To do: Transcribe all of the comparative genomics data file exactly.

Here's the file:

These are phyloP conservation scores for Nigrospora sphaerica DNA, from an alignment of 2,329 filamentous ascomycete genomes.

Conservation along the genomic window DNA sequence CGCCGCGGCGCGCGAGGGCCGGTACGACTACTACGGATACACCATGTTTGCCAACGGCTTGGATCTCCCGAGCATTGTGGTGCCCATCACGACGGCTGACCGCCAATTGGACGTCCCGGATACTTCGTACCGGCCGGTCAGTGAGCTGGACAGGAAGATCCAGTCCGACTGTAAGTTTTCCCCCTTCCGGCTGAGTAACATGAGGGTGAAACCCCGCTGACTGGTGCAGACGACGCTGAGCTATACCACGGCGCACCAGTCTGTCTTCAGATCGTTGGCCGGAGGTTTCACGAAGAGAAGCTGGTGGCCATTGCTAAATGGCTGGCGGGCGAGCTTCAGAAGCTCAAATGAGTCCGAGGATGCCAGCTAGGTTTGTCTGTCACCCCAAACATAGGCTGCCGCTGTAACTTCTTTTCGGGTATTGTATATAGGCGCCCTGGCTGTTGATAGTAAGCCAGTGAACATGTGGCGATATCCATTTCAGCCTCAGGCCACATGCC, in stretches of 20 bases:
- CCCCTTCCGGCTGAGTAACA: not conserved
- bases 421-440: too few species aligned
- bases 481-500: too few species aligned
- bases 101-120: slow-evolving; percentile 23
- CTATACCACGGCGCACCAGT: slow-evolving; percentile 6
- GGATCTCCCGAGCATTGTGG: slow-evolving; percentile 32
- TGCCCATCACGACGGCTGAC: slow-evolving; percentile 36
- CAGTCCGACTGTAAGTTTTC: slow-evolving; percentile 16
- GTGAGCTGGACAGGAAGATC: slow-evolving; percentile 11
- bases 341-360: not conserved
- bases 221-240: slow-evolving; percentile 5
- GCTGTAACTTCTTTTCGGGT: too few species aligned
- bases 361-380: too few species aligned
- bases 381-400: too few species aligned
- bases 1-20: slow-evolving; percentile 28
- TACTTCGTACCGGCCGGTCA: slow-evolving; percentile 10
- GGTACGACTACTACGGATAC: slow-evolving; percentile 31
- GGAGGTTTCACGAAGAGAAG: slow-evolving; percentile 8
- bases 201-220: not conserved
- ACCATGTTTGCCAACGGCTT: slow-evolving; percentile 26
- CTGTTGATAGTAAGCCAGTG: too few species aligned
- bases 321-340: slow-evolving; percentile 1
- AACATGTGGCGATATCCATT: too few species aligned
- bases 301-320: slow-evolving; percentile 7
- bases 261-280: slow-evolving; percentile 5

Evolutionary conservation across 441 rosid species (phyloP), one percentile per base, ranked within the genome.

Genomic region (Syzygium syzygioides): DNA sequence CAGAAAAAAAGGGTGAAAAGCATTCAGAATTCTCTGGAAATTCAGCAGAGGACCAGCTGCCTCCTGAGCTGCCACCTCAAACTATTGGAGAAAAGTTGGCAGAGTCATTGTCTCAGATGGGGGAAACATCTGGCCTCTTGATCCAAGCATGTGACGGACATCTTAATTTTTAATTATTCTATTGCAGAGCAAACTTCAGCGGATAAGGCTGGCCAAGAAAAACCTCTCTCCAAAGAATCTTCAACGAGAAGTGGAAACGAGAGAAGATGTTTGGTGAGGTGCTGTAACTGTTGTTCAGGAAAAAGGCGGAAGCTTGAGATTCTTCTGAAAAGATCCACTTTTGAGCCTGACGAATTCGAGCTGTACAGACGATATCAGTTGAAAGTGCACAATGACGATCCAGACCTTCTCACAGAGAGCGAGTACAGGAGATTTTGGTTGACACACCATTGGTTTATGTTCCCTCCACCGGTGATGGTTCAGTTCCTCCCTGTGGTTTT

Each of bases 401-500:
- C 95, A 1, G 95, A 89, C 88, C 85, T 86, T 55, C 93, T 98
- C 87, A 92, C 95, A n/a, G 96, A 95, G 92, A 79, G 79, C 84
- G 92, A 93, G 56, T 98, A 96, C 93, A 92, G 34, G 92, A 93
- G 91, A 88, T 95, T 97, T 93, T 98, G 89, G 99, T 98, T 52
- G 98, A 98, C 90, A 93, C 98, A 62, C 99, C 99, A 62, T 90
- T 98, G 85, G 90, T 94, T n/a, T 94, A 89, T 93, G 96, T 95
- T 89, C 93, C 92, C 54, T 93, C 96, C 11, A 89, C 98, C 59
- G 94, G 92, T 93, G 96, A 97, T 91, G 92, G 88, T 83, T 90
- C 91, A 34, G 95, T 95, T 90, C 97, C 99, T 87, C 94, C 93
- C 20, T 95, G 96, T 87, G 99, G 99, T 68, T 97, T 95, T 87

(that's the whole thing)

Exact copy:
These are phyloP conservation scores for Nigrospora sphaerica DNA, from an alignment of 2,329 filamentous ascomycete genomes.

Conservation along the genomic window DNA sequence CGCCGCGGCGCGCGAGGGCCGGTACGACTACTACGGATACACCATGTTTGCCAACGGCTTGGATCTCCCGAGCATTGTGGTGCCCATCACGACGGCTGACCGCCAATTGGACGTCCCGGATACTTCGTACCGGCCGGTCAGTGAGCTGGACAGGAAGATCCAGTCCGACTGTAAGTTTTCCCCCTTCCGGCTGAGTAACATGAGGGTGAAACCCCGCTGACTGGTGCAGACGACGCTGAGCTATACCACGGCGCACCAGTCTGTCTTCAGATCGTTGGCCGGAGGTTTCACGAAGAGAAGCTGGTGGCCATTGCTAAATGGCTGGCGGGCGAGCTTCAGAAGCTCAAATGAGTCCGAGGATGCCAGCTAGGTTTGTCTGTCACCCCAAACATAGGCTGCCGCTGTAACTTCTTTTCGGGTATTGTATATAGGCGCCCTGGCTGTTGATAGTAAGCCAGTGAACATGTGGCGATATCCATTTCAGCCTCAGGCCACATGCC, in stretches of 20 bases:
- CCCCTTCCGGCTGAGTAACA: not conserved
- bases 421-440: too few species aligned
- bases 481-500: too few species aligned
- bases 101-120: slow-evolving; percentile 23
- CTATACCACGGCGCACCAGT: slow-evolving; percentile 6
- GGATCTCCCGAGCATTGTGG: slow-evolving; percentile 32
- TGCCCATCACGACGGCTGAC: slow-evolving; percentile 36
- CAGTCCGACTGTAAGTTTTC: slow-evolving; percentile 16
- GTGAGCTGGACAGGAAGATC: slow-evolving; percentile 11
- bases 341-360: not conserved
- bases 221-240: slow-evolving; percentile 5
- GCTGTAACTTCTTTTCGGGT: too few species aligned
- bases 361-380: too few species aligned
- bases 381-400: too few species aligned
- bases 1-20: slow-evolving; percentile 28
- TACTTCGTACCGGCCGGTCA: slow-evolving; percentile 10
- GGTACGACTACTACGGATAC: slow-evolving; percentile 31
- GGAGGTTTCACGAAGAGAAG: slow-evolving; percentile 8
- bases 201-220: not conserved
- ACCATGTTTGCCAACGGCTT: slow-evolving; percentile 26
- CTGTTGATAGTAAGCCAGTG: too few species aligned
- bases 321-340: slow-evolving; percentile 1
- AACATGTGGCGATATCCATT: too few species aligned
- bases 301-320: slow-evolving; percentile 7
- bases 261-280: slow-evolving; percentile 5

Evolutionary conservation across 441 rosid species (phyloP), one percentile per base, ranked within the genome.

Genomic region (Syzygium syzygioides): DNA sequence CAGAAAAAAAGGGTGAAAAGCATTCAGAATTCTCTGGAAATTCAGCAGAGGACCAGCTGCCTCCTGAGCTGCCACCTCAAACTATTGGAGAAAAGTTGGCAGAGTCATTGTCTCAGATGGGGGAAACATCTGGCCTCTTGATCCAAGCATGTGACGGACATCTTAATTTTTAATTATTCTATTGCAGAGCAAACTTCAGCGGATAAGGCTGGCCAAGAAAAACCTCTCTCCAAAGAATCTTCAACGAGAAGTGGAAACGAGAGAAGATGTTTGGTGAGGTGCTGTAACTGTTGTTCAGGAAAAAGGCGGAAGCTTGAGATTCTTCTGAAAAGATCCACTTTTGAGCCTGACGAATTCGAGCTGTACAGACGATATCAGTTGAAAGTGCACAATGACGATCCAGACCTTCTCACAGAGAGCGAGTACAGGAGATTTTGGTTGACACACCATTGGTTTATGTTCCCTCCACCGGTGATGGTTCAGTTCCTCCCTGTGGTTTT

Each of bases 401-500:
- C 95, A 1, G 95, A 89, C 88, C 85, T 86, T 55, C 93, T 98
- C 87, A 92, C 95, A n/a, G 96, A 95, G 92, A 79, G 79, C 84
- G 92, A 93, G 56, T 98, A 96, C 93, A 92, G 34, G 92, A 93
- G 91, A 88, T 95, T 97, T 93, T 98, G 89, G 99, T 98, T 52
- G 98, A 98, C 90, A 93, C 98, A 62, C 99, C 99, A 62, T 90
- T 98, G 85, G 90, T 94, T n/a, T 94, A 89, T 93, G 96, T 95
- T 89, C 93, C 92, C 54, T 93, C 96, C 11, A 89, C 98, C 59
- G 94, G 92, T 93, G 96, A 97, T 91, G 92, G 88, T 83, T 90
- C 91, A 34, G 95, T 95, T 90, C 97, C 99, T 87, C 94, C 93
- C 20, T 95, G 96, T 87, G 99, G 99, T 68, T 97, T 95, T 87